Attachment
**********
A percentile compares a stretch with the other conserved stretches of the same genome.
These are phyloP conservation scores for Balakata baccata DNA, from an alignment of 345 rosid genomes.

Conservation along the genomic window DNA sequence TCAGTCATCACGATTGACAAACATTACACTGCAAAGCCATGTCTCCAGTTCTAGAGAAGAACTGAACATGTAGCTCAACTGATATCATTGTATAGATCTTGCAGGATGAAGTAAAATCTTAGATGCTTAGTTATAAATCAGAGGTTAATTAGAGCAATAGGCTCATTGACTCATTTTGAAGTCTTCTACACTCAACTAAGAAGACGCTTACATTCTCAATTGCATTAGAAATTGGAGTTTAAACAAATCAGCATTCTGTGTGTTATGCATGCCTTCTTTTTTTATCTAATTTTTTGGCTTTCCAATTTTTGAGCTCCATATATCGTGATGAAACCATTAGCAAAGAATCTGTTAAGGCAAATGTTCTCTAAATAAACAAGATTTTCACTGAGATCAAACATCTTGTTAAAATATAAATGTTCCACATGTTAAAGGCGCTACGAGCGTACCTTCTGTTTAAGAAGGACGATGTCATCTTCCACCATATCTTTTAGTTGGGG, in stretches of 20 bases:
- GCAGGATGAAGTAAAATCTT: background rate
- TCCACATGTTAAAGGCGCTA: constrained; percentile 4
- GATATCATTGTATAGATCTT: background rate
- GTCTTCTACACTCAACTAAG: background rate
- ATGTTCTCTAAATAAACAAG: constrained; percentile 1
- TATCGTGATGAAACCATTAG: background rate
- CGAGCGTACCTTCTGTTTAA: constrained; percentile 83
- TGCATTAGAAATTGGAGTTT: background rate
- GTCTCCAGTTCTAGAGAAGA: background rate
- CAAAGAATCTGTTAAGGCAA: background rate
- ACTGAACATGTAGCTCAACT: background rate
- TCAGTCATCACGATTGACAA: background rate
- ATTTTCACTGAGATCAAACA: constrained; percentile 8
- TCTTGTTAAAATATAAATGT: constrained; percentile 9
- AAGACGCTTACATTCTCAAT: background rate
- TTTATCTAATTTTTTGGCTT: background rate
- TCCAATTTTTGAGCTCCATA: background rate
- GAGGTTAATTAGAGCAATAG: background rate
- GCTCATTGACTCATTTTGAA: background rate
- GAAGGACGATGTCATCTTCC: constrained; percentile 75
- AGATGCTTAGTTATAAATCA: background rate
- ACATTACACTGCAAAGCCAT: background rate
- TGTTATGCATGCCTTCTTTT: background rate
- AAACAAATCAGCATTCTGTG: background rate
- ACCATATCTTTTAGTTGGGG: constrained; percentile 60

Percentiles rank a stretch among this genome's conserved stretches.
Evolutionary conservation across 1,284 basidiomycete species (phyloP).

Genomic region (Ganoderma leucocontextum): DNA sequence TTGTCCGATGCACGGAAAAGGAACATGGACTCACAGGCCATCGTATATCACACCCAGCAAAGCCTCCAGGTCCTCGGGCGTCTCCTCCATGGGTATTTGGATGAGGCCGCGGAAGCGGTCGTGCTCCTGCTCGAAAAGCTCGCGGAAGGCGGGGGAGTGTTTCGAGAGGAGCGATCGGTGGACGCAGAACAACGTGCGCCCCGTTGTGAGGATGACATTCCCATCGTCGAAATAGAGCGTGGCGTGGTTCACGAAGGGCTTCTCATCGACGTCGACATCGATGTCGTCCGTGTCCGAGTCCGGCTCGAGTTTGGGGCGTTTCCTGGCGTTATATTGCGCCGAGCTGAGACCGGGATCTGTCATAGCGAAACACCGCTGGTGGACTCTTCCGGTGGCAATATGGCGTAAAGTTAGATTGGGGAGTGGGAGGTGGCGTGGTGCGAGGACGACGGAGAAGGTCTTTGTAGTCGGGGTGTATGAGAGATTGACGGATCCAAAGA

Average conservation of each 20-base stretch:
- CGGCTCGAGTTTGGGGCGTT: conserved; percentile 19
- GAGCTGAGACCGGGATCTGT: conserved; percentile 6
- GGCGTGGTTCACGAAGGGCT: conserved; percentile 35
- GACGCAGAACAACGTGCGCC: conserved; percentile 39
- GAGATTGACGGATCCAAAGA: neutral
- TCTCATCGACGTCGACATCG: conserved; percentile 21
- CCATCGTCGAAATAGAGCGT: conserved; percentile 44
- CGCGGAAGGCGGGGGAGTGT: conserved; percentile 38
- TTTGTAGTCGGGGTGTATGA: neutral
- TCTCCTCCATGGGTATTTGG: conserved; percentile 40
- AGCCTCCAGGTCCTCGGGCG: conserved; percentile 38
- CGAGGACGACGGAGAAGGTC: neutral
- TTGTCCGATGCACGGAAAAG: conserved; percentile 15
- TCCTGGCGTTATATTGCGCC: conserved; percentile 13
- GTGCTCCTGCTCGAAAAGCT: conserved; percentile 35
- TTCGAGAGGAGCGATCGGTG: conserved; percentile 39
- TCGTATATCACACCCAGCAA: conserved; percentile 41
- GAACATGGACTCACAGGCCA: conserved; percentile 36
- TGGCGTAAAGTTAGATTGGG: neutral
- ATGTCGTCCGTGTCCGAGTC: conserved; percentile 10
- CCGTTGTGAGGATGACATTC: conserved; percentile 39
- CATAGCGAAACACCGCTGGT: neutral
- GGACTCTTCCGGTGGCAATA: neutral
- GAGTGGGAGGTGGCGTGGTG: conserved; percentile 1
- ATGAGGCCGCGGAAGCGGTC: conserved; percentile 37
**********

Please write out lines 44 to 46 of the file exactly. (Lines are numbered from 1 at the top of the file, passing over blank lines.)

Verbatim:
- CGAGGACGACGGAGAAGGTC: neutral
- TTGTCCGATGCACGGAAAAG: conserved; percentile 15
- TCCTGGCGTTATATTGCGCC: conserved; percentile 13